Shared Flashcard Set


British - Restoration & 18th C
Titles, Authors, Dates, Characters, Very Brief Plot Summaries

Additional English Flashcards




Mac Flecknoe
John Dryden (1631-1700)
Mac Flecknoe (1678)
Genre & Form: Mock epic, heroic couplets
Characters: Flecknoe (retiring king of dullness), Shadwell/Mac Flecknoe (son taking throne, characterized by dullness)
Summary: Elevated language and epic style with unexpected low brow creates humor; Mock praise of Shadwell's rise to stupidity; commentary on dull poetry/art that doesn't delight
Themes: Hero with one major "virtue"; Catholicism v. Protestantism; Wit; Politics affecting Art; Tory v. Whig
Elegy Written in a Country Church Yard
Thomas Gray (1716-1771)
Elegy Written in a Country Church Yard (1750)
Genre & Form: Lyrical elegy, 4 line stanzas ABAB: heroic quatrain
Characters: Narrator meditating in the graveyard on the dead
Summary: Rich and poor alike in death; Being poor keeps people from crime and corruption; Wealth corrupts; Ends with Christian consolation about return to God; "Some mute inglorious Milton here may rest / Some Cromwell, guiltless"
Themes: Rural over city; Death the great equalizer; Upholds and justifies the lives of the poor (no social justice)
Connections: Goldsmith's Village, Wordsworth, reaction again wit of Restoration (Pope); Picturesque tradition (re: English countryside)
The Deserted Village
Oliver Goldsmith (1728-1774)
The Deserted Village (1770)
Genre & Form: Elegy, heroic couplets
Characters: Narrator, lovely rural people, teacher, kids, pastor, unnamed tyrant
Summary: Nostalgic look back at the wonderful, happy, pastoral life in "Sweet Auburn"; Village now gone due to greedy, corrupt, rich landowners; Poor have to move to sad city
Themes: Virtue associated with the land; Living with the land encourages virtue while wealth corrupts and promotes vices; class disparities; loss of innocence; country vs. city
Connections: Thomas Gray, Wordsworth
Robinson Crusoe
Daniel Defoe (ca. 1660-1731)
Robinson Crusoe (1719)
Genre & Form: Travel narrative, 1st person from old man perspective
Characters: Crusoe, Friday, Portuguese captain, Spaniard, Xury (slave), Widow
Summary: Young Crusoe disobeys father to run off to sea adventures; 35 year journey; cycles of sin and repentance; on island, using resources, finds God in illness; saves Friday from cannibals, teaches Friday; King of island; Spanish mutineers stay on island; Crusoe back to England and more adventures around the world
Themes: Colonialism; Racism; Christian faith; Providence
Relevance: First "novel"
Connections: Franklin, Tempest (Friday and Caliban)
Gulliver's Travels
Jonathan Swift (1667-1745)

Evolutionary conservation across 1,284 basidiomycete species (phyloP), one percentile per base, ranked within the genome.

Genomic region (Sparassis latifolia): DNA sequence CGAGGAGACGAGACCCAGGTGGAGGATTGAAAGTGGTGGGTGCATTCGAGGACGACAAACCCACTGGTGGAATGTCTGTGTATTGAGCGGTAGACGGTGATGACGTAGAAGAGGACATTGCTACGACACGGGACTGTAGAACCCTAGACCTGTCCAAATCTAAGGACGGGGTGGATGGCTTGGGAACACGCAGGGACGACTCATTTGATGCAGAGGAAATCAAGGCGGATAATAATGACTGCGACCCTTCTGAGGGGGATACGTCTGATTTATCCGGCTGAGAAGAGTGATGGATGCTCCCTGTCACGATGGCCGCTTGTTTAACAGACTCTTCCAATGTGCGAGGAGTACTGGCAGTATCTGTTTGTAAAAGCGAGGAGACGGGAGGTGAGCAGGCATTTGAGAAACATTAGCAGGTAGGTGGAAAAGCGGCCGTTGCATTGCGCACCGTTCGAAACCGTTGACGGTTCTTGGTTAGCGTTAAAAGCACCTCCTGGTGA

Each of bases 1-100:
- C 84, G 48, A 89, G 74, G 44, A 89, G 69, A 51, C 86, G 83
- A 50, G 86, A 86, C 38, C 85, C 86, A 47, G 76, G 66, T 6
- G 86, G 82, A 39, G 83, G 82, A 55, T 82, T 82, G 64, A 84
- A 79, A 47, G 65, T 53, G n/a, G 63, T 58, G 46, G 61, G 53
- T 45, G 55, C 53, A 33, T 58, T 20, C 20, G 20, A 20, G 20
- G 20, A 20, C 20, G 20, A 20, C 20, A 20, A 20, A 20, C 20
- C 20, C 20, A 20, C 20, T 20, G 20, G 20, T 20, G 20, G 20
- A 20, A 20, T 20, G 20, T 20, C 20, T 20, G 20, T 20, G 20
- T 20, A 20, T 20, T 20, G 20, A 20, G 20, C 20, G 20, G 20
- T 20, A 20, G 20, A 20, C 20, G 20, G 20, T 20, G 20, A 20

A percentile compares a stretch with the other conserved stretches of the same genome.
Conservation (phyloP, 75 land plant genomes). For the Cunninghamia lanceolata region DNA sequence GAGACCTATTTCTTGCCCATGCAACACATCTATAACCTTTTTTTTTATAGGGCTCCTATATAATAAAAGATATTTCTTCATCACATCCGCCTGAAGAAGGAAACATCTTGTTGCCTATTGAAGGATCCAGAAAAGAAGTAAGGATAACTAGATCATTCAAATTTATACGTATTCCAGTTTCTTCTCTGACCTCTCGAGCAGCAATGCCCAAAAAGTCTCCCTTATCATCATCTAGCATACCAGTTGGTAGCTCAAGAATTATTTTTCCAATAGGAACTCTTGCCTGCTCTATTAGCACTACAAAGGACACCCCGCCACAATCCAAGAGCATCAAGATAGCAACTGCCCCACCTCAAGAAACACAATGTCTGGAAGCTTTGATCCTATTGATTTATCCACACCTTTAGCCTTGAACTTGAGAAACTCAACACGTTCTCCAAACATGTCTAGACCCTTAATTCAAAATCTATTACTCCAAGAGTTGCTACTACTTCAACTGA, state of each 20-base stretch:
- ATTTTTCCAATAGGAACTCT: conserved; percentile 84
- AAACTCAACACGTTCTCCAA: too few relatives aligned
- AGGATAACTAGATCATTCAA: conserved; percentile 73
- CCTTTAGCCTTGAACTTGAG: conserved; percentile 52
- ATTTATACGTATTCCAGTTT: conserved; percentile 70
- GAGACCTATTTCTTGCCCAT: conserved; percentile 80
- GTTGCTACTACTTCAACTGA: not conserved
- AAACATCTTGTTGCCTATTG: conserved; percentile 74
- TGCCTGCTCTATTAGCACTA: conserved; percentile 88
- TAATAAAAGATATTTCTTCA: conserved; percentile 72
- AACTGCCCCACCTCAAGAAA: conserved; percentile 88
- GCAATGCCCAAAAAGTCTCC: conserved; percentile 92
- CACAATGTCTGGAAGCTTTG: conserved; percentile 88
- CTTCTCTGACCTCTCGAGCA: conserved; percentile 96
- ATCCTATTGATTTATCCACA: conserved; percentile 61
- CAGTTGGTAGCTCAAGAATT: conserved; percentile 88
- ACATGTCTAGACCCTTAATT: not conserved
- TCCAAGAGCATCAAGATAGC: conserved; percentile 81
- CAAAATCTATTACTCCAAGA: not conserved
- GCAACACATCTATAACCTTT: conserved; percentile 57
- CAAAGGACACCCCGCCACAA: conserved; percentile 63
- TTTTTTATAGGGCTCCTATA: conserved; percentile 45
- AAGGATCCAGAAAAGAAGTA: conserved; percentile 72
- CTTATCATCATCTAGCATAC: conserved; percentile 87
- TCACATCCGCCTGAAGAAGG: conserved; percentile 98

Gulliver's Travels (1726)
Genre & Form: Satire of travel narrative, 1st person reflecting back from older age
Characters: Gulliver ("gullible," well educated, ship's surgeon; reasonably decent example of humanity)
Summary: Part I Voyage to Lilliput: tiny people, prisoner, then favorite of court, accused of treason, escapes; represents England (cruel, treacherous, vainglorious); II Brobdingnag: giants, lives with farmer, works for his profit, bought by queen, worships her as royalty, intellectual king; represents private and personal side of humans (anti-Enlightenment, examines everyday life and tedious facts of existence); III Laputa: flying island devoted to music and math, experiments for experiments sake, no practical end, no consideration for humanity; allegory of political life under Whig minister Sir Robert Walpole; IV Country of the Houyhnhnms: H are horses that live the ideal of rational existence like Plato's Republic, Yahoos base humans and slaves, rescued by Yahoo who is actually good and wise?!, Gulliver returns to England but can't stand "Yahoos" and talks to his horses
Themes: Satire of European government, satire of religious discord, anti-Imperialism, anti-nationality, critique of English perceived superiority
Connections: Crusoe, Last of Mochicans, Heart of Darkness, Tempest, Animal Farm
Eliza Haywood (1693-1756)
Fantomina (1725)
Genre & Form: Amatory fiction (popular British genre; By women, for women; On sexual love and romance; Formula: innocent woman + self-serving man = misery)
Characters: Beauplaisir ("beautiful pleasure"), prostitute Fantomina, chambermaid Celia, Widow Bloomer, Incognita
Summary: Wealthy and well respected protagonist sees prostitutes and B at theatre, decides to seduce him while protecting her reputation, cleverly maintains secrecy and switches characters to keep B interested, childbirth finally reveals her secret, admits all to mother and then B, mom sends to convent
Themes: Female agency, joy in female sex, female sexual power
Relevance: Rewriting persecuted maiden story
Connections: The Rover, The Awakening, Sister Carrie, House of Mirth
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